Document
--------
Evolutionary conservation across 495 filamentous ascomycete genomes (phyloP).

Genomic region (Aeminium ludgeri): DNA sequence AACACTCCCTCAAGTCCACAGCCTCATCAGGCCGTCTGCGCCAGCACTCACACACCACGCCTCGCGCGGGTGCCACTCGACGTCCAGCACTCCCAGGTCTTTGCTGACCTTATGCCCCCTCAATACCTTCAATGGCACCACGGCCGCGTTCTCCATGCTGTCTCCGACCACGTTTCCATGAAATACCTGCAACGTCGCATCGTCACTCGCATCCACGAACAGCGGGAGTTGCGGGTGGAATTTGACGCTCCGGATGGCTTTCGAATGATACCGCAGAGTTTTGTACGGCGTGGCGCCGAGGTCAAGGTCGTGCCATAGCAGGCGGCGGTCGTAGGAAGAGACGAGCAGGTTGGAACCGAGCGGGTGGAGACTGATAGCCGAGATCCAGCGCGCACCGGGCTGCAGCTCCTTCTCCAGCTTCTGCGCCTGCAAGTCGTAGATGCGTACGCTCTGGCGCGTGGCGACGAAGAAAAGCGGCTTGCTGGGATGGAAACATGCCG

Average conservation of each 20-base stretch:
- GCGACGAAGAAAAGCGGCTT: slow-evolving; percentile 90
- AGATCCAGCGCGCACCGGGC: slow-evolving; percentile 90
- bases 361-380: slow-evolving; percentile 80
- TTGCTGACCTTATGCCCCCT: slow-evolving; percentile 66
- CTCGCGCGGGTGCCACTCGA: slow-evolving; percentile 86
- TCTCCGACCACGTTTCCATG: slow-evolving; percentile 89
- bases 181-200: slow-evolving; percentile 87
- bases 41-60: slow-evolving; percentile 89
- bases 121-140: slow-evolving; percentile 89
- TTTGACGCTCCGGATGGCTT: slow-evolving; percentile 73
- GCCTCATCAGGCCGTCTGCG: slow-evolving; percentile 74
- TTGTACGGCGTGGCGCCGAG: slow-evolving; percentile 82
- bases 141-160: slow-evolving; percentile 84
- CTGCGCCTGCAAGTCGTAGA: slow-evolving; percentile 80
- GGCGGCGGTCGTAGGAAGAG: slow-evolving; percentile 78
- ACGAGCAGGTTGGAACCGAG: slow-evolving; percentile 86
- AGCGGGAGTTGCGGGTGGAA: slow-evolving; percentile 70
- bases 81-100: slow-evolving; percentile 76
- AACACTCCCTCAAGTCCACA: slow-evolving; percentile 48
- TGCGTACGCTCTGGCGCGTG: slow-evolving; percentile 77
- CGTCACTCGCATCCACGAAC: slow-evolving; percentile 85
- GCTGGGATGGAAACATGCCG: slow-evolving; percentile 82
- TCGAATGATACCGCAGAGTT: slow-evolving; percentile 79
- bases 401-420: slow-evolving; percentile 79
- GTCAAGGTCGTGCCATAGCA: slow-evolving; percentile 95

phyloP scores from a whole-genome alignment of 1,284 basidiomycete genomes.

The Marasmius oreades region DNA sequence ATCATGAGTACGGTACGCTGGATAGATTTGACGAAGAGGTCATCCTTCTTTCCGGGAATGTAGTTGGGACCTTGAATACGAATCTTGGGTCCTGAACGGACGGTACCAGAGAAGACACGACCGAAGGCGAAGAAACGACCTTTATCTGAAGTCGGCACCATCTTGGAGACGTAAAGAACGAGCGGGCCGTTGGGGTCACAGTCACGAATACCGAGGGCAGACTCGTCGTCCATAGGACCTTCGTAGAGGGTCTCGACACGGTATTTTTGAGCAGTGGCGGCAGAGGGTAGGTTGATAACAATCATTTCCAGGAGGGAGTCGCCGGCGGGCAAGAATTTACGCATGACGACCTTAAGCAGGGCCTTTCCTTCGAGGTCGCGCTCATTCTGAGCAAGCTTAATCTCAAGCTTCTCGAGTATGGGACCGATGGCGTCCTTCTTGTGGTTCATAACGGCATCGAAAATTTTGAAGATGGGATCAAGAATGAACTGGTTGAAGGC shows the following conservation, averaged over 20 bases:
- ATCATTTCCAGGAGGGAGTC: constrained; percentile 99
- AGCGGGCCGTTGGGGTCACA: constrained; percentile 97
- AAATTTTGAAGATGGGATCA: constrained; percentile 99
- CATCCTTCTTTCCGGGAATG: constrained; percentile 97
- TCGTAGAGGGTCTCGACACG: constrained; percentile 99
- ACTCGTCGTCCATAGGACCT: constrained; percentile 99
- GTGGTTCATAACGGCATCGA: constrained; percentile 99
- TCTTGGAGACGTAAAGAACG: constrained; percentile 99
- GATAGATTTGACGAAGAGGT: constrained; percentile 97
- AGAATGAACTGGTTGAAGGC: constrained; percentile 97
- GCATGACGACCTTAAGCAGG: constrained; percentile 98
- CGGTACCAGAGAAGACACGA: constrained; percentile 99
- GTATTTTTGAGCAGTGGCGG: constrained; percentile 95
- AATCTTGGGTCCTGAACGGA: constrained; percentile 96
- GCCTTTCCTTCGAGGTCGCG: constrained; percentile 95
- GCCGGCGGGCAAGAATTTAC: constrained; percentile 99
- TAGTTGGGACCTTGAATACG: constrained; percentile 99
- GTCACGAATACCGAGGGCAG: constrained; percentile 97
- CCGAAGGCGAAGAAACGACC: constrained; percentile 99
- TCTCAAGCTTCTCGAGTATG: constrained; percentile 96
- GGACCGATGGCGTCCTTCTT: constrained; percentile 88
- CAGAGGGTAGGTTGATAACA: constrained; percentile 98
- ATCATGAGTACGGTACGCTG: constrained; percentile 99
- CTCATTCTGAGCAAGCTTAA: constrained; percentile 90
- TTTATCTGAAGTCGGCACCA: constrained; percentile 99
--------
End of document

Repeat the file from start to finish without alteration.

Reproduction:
Evolutionary conservation across 495 filamentous ascomycete genomes (phyloP).

Genomic region (Aeminium ludgeri): DNA sequence AACACTCCCTCAAGTCCACAGCCTCATCAGGCCGTCTGCGCCAGCACTCACACACCACGCCTCGCGCGGGTGCCACTCGACGTCCAGCACTCCCAGGTCTTTGCTGACCTTATGCCCCCTCAATACCTTCAATGGCACCACGGCCGCGTTCTCCATGCTGTCTCCGACCACGTTTCCATGAAATACCTGCAACGTCGCATCGTCACTCGCATCCACGAACAGCGGGAGTTGCGGGTGGAATTTGACGCTCCGGATGGCTTTCGAATGATACCGCAGAGTTTTGTACGGCGTGGCGCCGAGGTCAAGGTCGTGCCATAGCAGGCGGCGGTCGTAGGAAGAGACGAGCAGGTTGGAACCGAGCGGGTGGAGACTGATAGCCGAGATCCAGCGCGCACCGGGCTGCAGCTCCTTCTCCAGCTTCTGCGCCTGCAAGTCGTAGATGCGTACGCTCTGGCGCGTGGCGACGAAGAAAAGCGGCTTGCTGGGATGGAAACATGCCG

Average conservation of each 20-base stretch:
- GCGACGAAGAAAAGCGGCTT: slow-evolving; percentile 90
- AGATCCAGCGCGCACCGGGC: slow-evolving; percentile 90
- bases 361-380: slow-evolving; percentile 80
- TTGCTGACCTTATGCCCCCT: slow-evolving; percentile 66
- CTCGCGCGGGTGCCACTCGA: slow-evolving; percentile 86
- TCTCCGACCACGTTTCCATG: slow-evolving; percentile 89
- bases 181-200: slow-evolving; percentile 87
- bases 41-60: slow-evolving; percentile 89
- bases 121-140: slow-evolving; percentile 89
- TTTGACGCTCCGGATGGCTT: slow-evolving; percentile 73
- GCCTCATCAGGCCGTCTGCG: slow-evolving; percentile 74
- TTGTACGGCGTGGCGCCGAG: slow-evolving; percentile 82
- bases 141-160: slow-evolving; percentile 84
- CTGCGCCTGCAAGTCGTAGA: slow-evolving; percentile 80
- GGCGGCGGTCGTAGGAAGAG: slow-evolving; percentile 78
- ACGAGCAGGTTGGAACCGAG: slow-evolving; percentile 86
- AGCGGGAGTTGCGGGTGGAA: slow-evolving; percentile 70
- bases 81-100: slow-evolving; percentile 76
- AACACTCCCTCAAGTCCACA: slow-evolving; percentile 48
- TGCGTACGCTCTGGCGCGTG: slow-evolving; percentile 77
- CGTCACTCGCATCCACGAAC: slow-evolving; percentile 85
- GCTGGGATGGAAACATGCCG: slow-evolving; percentile 82
- TCGAATGATACCGCAGAGTT: slow-evolving; percentile 79
- bases 401-420: slow-evolving; percentile 79
- GTCAAGGTCGTGCCATAGCA: slow-evolving; percentile 95

phyloP scores from a whole-genome alignment of 1,284 basidiomycete genomes.

The Marasmius oreades region DNA sequence ATCATGAGTACGGTACGCTGGATAGATTTGACGAAGAGGTCATCCTTCTTTCCGGGAATGTAGTTGGGACCTTGAATACGAATCTTGGGTCCTGAACGGACGGTACCAGAGAAGACACGACCGAAGGCGAAGAAACGACCTTTATCTGAAGTCGGCACCATCTTGGAGACGTAAAGAACGAGCGGGCCGTTGGGGTCACAGTCACGAATACCGAGGGCAGACTCGTCGTCCATAGGACCTTCGTAGAGGGTCTCGACACGGTATTTTTGAGCAGTGGCGGCAGAGGGTAGGTTGATAACAATCATTTCCAGGAGGGAGTCGCCGGCGGGCAAGAATTTACGCATGACGACCTTAAGCAGGGCCTTTCCTTCGAGGTCGCGCTCATTCTGAGCAAGCTTAATCTCAAGCTTCTCGAGTATGGGACCGATGGCGTCCTTCTTGTGGTTCATAACGGCATCGAAAATTTTGAAGATGGGATCAAGAATGAACTGGTTGAAGGC shows the following conservation, averaged over 20 bases:
- ATCATTTCCAGGAGGGAGTC: constrained; percentile 99
- AGCGGGCCGTTGGGGTCACA: constrained; percentile 97
- AAATTTTGAAGATGGGATCA: constrained; percentile 99
- CATCCTTCTTTCCGGGAATG: constrained; percentile 97
- TCGTAGAGGGTCTCGACACG: constrained; percentile 99
- ACTCGTCGTCCATAGGACCT: constrained; percentile 99
- GTGGTTCATAACGGCATCGA: constrained; percentile 99
- TCTTGGAGACGTAAAGAACG: constrained; percentile 99
- GATAGATTTGACGAAGAGGT: constrained; percentile 97
- AGAATGAACTGGTTGAAGGC: constrained; percentile 97
- GCATGACGACCTTAAGCAGG: constrained; percentile 98
- CGGTACCAGAGAAGACACGA: constrained; percentile 99
- GTATTTTTGAGCAGTGGCGG: constrained; percentile 95
- AATCTTGGGTCCTGAACGGA: constrained; percentile 96
- GCCTTTCCTTCGAGGTCGCG: constrained; percentile 95
- GCCGGCGGGCAAGAATTTAC: constrained; percentile 99
- TAGTTGGGACCTTGAATACG: constrained; percentile 99
- GTCACGAATACCGAGGGCAG: constrained; percentile 97
- CCGAAGGCGAAGAAACGACC: constrained; percentile 99
- TCTCAAGCTTCTCGAGTATG: constrained; percentile 96
- GGACCGATGGCGTCCTTCTT: constrained; percentile 88
- CAGAGGGTAGGTTGATAACA: constrained; percentile 98
- ATCATGAGTACGGTACGCTG: constrained; percentile 99
- CTCATTCTGAGCAAGCTTAA: constrained; percentile 90
- TTTATCTGAAGTCGGCACCA: constrained; percentile 99